TUC conference: Unions back battle to save Royal Mail

TUC gives support to unions trying to save the Royal Mail from privatisation

The campaign against the Government's controversial plan to privatise Royal Mail won more support as unions warned potential investors against buying into the sell-off.

The TUC Congress in Bournemouth gave its backing to the Communication Workers Union and Unite, which are fighting privatisation on behalf of more than 100,000 postal workers and managers.

The CWU's deputy general secretary, Dave Ward, said he was confident his members would vote in favour of strikes when they are balloted in the coming weeks.

He told delegates that postal workers had dealt with some difficult issues as the industry has changed and modernised in recent years, adding: "We have not gone through all of that pain to save the industry only to hand it over to private investors who will take more money out than they will ever put in."

Mr Ward said he also had a message for Labour leader Ed Miliband, who is pressing for changes to the party's links with union.

"I go to sorting offices up and down the country and workers there are not talking about a new relationship. When are you going to get off your backside and stand up for a great public service like the Royal Mail?" said Mr Ward.

The union will take its campaign to the floor of Labour's annual conference in Brighton later this month, said Mr Ward, adding: "We have a warning for investors who might be thinking they will come in for a quick killing - we are not going away, we will defend the postal service and our members with everything we have got."

Tony Burke, assistant general secretary of Unite, which represents managers, said the public strongly opposed privatisation, adding: It is clear the Government is motivated by the chance to make a quick buck, a chance to sell off one of our prized assets at a massive cost to the taxpayer."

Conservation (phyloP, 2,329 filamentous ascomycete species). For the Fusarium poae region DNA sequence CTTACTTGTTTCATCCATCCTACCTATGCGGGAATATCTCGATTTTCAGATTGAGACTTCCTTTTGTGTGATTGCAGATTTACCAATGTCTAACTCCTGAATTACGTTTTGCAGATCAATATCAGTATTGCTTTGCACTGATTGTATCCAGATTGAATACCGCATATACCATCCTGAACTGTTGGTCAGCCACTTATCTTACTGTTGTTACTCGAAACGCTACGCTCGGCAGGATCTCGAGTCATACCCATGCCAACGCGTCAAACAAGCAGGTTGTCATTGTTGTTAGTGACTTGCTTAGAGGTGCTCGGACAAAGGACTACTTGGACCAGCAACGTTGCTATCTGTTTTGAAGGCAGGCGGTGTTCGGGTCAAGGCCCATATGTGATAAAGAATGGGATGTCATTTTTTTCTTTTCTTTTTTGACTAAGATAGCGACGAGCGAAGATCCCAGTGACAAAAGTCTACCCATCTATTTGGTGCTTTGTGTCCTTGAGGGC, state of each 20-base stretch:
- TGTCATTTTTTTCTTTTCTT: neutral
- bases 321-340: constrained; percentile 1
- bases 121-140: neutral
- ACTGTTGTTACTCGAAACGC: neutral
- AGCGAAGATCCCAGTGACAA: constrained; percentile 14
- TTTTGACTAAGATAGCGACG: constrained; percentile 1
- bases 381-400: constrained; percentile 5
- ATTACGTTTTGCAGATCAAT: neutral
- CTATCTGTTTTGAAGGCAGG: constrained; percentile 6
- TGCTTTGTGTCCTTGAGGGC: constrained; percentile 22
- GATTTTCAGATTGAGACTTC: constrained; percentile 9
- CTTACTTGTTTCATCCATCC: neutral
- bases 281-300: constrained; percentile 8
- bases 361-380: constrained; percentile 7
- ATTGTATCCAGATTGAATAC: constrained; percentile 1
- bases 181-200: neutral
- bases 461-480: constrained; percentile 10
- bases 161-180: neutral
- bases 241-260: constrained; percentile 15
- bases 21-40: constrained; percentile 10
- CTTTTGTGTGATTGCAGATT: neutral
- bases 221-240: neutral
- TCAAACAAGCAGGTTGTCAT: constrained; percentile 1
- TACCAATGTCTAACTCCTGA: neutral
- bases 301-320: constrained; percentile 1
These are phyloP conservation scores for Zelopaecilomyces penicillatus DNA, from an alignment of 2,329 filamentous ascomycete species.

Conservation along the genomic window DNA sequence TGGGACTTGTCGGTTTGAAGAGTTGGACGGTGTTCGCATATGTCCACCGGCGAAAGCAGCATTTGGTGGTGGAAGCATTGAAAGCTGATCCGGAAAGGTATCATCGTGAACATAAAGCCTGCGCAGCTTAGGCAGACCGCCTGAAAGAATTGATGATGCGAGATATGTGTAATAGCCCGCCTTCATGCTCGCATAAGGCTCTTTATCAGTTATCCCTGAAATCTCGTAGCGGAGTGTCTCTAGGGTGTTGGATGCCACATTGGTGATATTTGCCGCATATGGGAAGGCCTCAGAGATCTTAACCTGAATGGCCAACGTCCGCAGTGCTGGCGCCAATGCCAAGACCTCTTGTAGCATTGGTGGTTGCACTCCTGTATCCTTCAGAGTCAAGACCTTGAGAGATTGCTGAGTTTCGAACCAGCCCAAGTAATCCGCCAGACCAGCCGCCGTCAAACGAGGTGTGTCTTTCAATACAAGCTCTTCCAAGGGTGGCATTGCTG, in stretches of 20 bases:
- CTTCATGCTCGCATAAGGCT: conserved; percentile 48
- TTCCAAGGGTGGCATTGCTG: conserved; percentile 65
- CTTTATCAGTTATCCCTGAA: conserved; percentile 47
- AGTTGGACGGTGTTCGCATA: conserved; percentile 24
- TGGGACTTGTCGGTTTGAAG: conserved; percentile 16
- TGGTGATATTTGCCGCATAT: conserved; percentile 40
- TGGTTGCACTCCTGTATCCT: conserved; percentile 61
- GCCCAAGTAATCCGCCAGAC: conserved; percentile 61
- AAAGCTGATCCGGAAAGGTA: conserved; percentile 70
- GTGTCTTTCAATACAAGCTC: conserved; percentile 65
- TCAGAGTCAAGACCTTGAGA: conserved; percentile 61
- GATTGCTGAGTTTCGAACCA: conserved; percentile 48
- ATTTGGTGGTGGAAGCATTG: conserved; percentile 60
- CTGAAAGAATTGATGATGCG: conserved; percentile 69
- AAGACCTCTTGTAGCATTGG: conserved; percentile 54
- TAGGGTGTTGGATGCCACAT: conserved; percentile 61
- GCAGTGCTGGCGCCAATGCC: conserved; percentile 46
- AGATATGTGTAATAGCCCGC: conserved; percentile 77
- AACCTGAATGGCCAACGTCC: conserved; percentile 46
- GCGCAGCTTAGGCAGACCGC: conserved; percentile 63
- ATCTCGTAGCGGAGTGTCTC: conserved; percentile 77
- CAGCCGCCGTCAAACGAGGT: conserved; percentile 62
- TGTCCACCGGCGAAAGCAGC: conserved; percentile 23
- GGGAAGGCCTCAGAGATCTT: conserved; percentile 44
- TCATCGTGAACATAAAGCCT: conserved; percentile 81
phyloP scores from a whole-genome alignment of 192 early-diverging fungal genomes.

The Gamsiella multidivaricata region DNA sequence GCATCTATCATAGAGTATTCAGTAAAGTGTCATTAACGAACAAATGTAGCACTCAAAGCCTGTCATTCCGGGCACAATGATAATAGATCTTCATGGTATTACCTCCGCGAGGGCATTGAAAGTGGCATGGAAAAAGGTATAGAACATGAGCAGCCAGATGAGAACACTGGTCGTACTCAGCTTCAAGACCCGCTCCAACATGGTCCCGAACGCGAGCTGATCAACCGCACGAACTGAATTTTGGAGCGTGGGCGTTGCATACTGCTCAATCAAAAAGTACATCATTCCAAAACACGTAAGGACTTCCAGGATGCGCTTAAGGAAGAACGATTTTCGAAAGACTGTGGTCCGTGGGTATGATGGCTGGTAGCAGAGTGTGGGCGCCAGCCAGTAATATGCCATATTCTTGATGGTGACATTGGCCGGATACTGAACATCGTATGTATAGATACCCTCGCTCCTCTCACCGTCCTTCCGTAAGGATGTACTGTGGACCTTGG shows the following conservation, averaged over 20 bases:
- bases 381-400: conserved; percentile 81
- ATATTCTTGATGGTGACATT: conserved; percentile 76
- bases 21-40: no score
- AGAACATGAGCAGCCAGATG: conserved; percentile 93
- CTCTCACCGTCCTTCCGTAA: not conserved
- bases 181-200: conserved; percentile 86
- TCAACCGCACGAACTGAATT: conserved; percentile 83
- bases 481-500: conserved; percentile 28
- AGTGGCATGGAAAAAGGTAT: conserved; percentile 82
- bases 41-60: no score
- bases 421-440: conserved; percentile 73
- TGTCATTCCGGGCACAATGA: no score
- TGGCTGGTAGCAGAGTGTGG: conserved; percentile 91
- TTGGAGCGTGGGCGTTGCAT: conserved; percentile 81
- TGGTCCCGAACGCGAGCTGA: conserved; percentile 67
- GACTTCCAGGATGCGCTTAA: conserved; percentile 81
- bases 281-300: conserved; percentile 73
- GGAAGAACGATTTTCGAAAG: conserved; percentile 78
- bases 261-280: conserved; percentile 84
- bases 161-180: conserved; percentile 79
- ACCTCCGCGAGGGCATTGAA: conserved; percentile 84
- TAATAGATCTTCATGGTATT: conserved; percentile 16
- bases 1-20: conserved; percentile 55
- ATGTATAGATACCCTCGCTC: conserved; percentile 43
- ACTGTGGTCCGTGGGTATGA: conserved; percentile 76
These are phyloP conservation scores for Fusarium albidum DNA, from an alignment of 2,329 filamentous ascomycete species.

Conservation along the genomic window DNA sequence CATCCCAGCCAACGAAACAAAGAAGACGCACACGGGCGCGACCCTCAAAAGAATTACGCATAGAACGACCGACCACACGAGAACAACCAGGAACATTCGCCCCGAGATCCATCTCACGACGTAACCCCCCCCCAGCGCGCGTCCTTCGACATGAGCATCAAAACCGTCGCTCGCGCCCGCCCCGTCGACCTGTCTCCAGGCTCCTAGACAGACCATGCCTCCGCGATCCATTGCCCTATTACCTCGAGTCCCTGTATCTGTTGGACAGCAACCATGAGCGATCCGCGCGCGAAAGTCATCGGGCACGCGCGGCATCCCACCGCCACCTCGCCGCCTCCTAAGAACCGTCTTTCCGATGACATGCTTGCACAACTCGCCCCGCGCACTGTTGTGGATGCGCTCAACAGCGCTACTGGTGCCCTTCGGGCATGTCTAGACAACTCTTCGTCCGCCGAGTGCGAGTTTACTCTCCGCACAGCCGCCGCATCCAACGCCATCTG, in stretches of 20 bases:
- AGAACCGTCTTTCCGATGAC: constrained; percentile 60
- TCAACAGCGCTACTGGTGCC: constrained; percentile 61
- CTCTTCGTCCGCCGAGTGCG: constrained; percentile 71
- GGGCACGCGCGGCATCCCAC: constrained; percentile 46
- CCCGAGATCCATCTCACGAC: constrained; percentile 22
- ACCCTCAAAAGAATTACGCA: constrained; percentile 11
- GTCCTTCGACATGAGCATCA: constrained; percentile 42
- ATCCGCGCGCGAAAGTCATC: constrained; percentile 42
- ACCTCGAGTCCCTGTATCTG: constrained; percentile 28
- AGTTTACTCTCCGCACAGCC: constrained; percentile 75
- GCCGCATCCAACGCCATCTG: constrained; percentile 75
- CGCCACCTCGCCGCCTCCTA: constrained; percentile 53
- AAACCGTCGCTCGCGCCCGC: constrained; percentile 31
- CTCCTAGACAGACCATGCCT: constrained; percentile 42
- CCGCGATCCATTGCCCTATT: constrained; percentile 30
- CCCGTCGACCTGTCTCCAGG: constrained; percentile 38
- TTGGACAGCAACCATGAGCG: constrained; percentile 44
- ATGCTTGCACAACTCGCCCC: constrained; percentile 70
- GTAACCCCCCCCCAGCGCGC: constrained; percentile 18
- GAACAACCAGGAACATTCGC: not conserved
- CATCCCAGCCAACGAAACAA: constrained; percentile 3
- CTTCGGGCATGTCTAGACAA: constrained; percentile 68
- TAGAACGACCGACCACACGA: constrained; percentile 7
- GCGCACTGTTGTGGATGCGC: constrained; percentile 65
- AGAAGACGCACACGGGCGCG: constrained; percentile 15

Mr Burke asked what safeguards the Government had put in place to stop stamp prices increasing or to safeguard the universal services.

"Will a private company keep an eye out for pensioners and the disabled as postal staff do on their rounds? Will they walk the floors of tower blocks to deliver mail?

"The Government should dump the idea, admit they got it wrong and admit they have no mandate."

A Department for Business spokesman said: "Action taken by the CWU will not alter the Government's decision to sell shares in Royal Mail in this financial year.

"Parliament decided over two years ago that selling shares in Royal Mail was the right thing to do to secure Royal Mail's future and protect the six day a week, one price goes anywhere, universal postal service. A successful, financially sustainable Royal Mail with access to private capital is in the best interests of the workforce and all users of the universal service.

"The Government accepts that it will not be able to convince the CWU of the benefits of a sale. But it believes that its reforms - including a sale of shares - will ensure that Royal Mail has a sustainable future.

"A viable and successful Royal Mail is in the best interests of employees. Through the sale we are also giving employees the opportunity to own a real stake in the business.

"We would encourage the CWU and RM to agree a pay deal through negotiations. This will be in the best interests of the employees, the company and, ultimately, the users of the universal service."

PA

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